More Than A Room and Three Guineas:
Understanding Virginia Woolf's Social Thought
by Brigitte Bechtold1
To feminist social thinkers and activists, Virginia Woolf's writings offer early and
rich insight into the socioeconomic processes of occupational segregation, wage
discrimination, imposition of separate spheres, social exclusion and trickle-down
patriarchy. Her implied views on distributive justice permeate her novels and diaries, and
show remarkable insight into recent work by feminists on female tasks related to
provisioning, and also to a long tradition of work specifically dealing with
considerations of social welfare and a critique of utilitarianism. In shaping her views,
Woolf often found herself dealing with her immediate personal surroundings, sometimes in
an overt manner and at other times influenced by these surroundings in a rather more
subconscious manner. As they took shape, her socioeconomic ideas were interwoven with the
fiction of the novels and the stuff of essays. Moreover, the voluminous diaries of
Virginia Woolf provide many reflections on servants, friends, acquaintances and family
members that provided role models for the more formal discussions of socioeconomic
theories. More importantly, as I demonstrate in this paper, the fiction and diaries help
readers locate in Woolf's socioeconomic thought both a decidedly feminist theory of value,
and an underlying philosophy of social justice that transcends gender boundaries.
This paper begins with a brief survey the basic arguments of interest to feminist social
thinkers and activists that are found explicitly in Room of One's Own (1929), Three
Guineas (1938) and other essays. It then turns to insights provided by Woolf's
fiction, which helps us understand, illustrate and generalize the themes of the essays.
The following part outlines the usefulness of Woolf's diaries, which both provide a rich
database of personal acquaintances and experiences that have become the content of her
thinking. The diaries are helpful in developing our understanding that Woolf's
socioeconomic though does not merely attack male patriarchy in favor of gender equality.
They contain important examples showing that Woolf despised social elitism among women as
among men, and that some of the role models for women in her essays and novels were
actually played by men in her life, notably young men who became emotionally and
physically damaged in war. Moreover, in her diaries, which span the period 1915-1941 (Bell
1997), Woolf demonstrates adherence to a theory of value rooted in provisioning, which
differs from classical, neoclassical and Marxist theories. I conclude in the final section
that we can only gain a thorough understanding of the importance of Virginia Woolf's
social thought if our study incorporates her fiction and diaries.
TEN YEARS AND TWO TREATISES
In addition to numerous essays2, Virginia Woolf
authored two well-known book-length works that became known as sources
for her socioeconomic thought. These are Three Guineas(1938)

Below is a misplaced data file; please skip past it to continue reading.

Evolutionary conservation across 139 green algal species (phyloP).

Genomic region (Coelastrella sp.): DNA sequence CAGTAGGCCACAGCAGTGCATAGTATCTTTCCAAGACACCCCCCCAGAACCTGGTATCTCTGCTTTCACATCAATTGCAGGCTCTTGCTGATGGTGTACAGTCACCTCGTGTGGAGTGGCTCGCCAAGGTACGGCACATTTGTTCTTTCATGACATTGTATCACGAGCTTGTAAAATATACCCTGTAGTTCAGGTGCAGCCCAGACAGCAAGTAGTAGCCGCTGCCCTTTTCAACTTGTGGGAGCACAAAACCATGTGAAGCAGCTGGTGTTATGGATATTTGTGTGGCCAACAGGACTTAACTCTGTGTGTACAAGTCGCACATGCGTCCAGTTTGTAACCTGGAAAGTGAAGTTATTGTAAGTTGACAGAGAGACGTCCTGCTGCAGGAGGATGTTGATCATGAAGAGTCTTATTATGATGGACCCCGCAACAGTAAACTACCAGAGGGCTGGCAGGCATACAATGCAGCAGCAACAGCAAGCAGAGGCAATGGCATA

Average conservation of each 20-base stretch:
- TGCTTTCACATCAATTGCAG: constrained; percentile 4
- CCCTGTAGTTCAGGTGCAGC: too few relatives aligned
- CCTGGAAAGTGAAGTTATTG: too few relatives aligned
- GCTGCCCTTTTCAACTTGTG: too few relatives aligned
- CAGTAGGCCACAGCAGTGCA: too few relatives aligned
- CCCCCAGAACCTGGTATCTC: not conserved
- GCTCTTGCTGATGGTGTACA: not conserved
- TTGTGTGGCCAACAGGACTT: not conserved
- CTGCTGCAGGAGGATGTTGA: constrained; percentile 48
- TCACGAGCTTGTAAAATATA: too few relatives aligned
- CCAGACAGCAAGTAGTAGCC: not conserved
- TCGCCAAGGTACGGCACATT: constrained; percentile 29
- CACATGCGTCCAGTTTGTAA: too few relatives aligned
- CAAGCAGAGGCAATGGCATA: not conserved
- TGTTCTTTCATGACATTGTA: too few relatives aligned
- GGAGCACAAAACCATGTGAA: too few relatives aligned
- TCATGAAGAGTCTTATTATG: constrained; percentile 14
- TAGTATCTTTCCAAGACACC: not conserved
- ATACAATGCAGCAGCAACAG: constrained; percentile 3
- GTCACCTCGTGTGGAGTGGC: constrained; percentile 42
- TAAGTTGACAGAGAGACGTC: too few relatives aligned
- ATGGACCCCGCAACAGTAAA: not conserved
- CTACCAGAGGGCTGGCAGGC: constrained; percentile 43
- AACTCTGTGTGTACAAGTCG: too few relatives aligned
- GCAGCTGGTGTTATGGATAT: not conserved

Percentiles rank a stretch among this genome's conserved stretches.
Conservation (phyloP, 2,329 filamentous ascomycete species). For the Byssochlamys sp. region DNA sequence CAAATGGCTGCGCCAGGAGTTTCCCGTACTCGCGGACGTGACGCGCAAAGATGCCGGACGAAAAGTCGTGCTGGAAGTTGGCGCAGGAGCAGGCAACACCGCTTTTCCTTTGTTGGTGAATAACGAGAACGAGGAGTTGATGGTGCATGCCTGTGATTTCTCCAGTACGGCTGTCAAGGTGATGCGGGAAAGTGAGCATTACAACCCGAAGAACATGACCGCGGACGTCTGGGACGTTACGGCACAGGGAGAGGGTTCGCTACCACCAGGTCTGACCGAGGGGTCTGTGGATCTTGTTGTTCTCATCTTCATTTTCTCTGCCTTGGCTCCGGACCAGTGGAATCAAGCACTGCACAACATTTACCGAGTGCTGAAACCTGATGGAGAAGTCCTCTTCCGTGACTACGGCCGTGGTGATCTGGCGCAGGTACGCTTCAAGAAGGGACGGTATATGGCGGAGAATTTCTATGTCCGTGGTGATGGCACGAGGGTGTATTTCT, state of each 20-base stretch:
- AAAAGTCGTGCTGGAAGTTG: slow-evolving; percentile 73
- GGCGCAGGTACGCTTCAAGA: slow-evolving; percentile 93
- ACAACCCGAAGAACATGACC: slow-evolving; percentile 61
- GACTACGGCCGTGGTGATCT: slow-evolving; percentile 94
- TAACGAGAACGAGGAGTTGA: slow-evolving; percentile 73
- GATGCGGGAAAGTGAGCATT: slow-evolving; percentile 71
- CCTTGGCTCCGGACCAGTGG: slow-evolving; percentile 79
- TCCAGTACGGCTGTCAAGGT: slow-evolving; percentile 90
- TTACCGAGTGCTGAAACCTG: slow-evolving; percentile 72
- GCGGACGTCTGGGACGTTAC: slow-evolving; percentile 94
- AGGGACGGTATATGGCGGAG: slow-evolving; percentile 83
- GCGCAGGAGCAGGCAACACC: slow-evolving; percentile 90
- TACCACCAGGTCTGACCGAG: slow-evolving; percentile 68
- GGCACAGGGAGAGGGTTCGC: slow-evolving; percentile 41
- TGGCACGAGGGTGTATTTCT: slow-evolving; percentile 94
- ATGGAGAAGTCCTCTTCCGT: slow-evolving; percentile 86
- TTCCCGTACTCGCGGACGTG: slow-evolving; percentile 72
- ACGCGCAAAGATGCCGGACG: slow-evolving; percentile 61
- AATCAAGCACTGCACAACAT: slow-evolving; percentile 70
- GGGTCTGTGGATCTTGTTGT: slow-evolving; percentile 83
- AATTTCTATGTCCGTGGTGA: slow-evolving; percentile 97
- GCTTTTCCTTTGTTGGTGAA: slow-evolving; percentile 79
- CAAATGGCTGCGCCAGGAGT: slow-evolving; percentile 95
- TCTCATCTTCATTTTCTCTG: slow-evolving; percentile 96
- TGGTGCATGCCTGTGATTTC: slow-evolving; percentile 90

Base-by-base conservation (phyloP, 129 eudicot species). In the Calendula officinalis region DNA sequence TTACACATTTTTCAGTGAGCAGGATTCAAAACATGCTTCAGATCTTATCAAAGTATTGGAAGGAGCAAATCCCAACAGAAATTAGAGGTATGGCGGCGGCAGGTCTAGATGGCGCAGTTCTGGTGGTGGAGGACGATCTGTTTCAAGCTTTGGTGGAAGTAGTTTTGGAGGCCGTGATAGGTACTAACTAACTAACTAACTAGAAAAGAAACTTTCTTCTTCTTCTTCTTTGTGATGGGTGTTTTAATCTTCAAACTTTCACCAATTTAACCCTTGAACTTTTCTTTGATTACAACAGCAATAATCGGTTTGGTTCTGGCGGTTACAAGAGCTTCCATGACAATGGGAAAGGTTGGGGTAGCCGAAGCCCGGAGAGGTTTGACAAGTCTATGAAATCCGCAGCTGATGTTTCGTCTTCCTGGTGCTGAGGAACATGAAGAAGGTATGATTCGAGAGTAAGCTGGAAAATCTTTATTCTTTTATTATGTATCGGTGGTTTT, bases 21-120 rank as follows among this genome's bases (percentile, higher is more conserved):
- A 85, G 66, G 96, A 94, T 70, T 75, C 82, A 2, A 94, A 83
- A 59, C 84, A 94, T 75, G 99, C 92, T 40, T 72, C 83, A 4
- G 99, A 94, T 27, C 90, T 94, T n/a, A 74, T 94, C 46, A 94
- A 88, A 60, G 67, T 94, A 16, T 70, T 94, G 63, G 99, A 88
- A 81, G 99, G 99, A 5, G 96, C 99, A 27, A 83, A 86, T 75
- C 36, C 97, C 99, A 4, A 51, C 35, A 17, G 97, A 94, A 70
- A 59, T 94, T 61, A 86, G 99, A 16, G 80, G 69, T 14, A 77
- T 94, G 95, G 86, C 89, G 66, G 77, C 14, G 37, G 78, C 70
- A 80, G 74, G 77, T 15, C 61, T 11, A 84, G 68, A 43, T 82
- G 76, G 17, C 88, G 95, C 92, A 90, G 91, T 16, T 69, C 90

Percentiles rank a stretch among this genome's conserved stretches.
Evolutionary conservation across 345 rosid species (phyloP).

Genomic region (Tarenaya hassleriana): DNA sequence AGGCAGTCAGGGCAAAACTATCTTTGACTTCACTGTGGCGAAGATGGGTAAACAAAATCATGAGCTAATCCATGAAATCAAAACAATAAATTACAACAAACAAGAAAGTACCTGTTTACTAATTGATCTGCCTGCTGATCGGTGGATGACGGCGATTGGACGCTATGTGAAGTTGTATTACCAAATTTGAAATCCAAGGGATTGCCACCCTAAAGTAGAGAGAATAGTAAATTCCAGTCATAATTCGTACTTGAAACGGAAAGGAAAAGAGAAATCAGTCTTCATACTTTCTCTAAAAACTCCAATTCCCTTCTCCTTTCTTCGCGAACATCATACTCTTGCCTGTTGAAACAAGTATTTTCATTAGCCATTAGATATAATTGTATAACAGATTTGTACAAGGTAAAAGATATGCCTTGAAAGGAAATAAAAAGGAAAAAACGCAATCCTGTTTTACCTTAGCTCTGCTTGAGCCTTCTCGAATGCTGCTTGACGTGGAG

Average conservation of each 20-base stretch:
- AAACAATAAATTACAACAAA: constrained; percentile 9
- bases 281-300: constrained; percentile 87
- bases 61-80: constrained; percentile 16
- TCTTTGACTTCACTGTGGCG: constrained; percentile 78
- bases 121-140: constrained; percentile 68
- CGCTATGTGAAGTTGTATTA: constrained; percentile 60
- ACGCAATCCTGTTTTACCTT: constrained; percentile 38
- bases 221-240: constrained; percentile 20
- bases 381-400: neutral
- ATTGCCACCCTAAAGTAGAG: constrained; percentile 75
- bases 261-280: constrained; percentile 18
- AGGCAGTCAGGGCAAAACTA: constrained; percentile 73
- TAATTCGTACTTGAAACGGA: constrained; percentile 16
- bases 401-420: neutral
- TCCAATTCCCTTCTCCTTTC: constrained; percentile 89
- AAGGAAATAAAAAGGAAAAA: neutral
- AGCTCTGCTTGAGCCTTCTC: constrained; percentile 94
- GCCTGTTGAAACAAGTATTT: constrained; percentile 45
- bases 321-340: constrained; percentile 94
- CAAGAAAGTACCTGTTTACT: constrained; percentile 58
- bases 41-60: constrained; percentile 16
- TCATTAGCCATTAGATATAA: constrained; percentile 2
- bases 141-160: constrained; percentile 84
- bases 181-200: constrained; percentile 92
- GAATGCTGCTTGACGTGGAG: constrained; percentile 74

and A Room of One's Own (1929). The main themes elaborated
on in these two work also permeate the settings of several of her
novels, in particular Jacob's Room (1922), Mrs. Dalloway (1925)
and The Years (1937). As we begin to understand Woolf's concern
with the valuation of paid and unpaid work done by women in a patriarchal
society, we also gain understanding of the role of the soldier, paid
a fairly low wage to fight other people's wars, in a patriarchal society.
Although Three Guineas follows Room of One's Own
chronologically and is more developed in many ways, taking its ideas
to greater societal implications, Woolf takes a major step in Room
that can be seen as a continuation of a theme pursued in Three
Guineas. Indeed, in the chronologically earlier work, she moves
beyond the valuation of unpaid labor and into the realm of "potential"
labor. In Three Guineas, the focus is more on the valuation
of work done by women versus women's paid work. Look, for example
at the well known quote from Three Guineas: "The work
of an archbishop is worth £15,000 to the state ... but wives and mothers
and daughters who work all day and every day, without whose work the
state would collapse ... are paid nothing whatsoever..." (Woolf
1938:54). Woolf's work suggests that more is necessary than the mere
appreciation of work done, and we thus find that she concerns herself
with issues similar to those occupying the minds of feminist economists
today. I propose, accordingly, that Room of One's Own
and Three Guineas are best read side by side rather than sequentially,
because the more recent work is not a mere continuation and improvement
upon the earlier work. In considering people's potential work and
not merely the work they actually perform, Room of One's Own
goes beyond Three Guineas and invites more radical interpretations
for distributive social justice. Let us consider in some detail the
specific arguments made in the two essays, and draw inferences only
to the extent allowed by the essays themselves and by reference to
social philosophies preceding Woolf's.
A Room of One's Own
This work is essentially a lengthy essay, which is "based upon two
papers read to the Arts Society at Newnham and at Girton in October
1928" (Woolf 1929:1). Woolf explains that she was requested to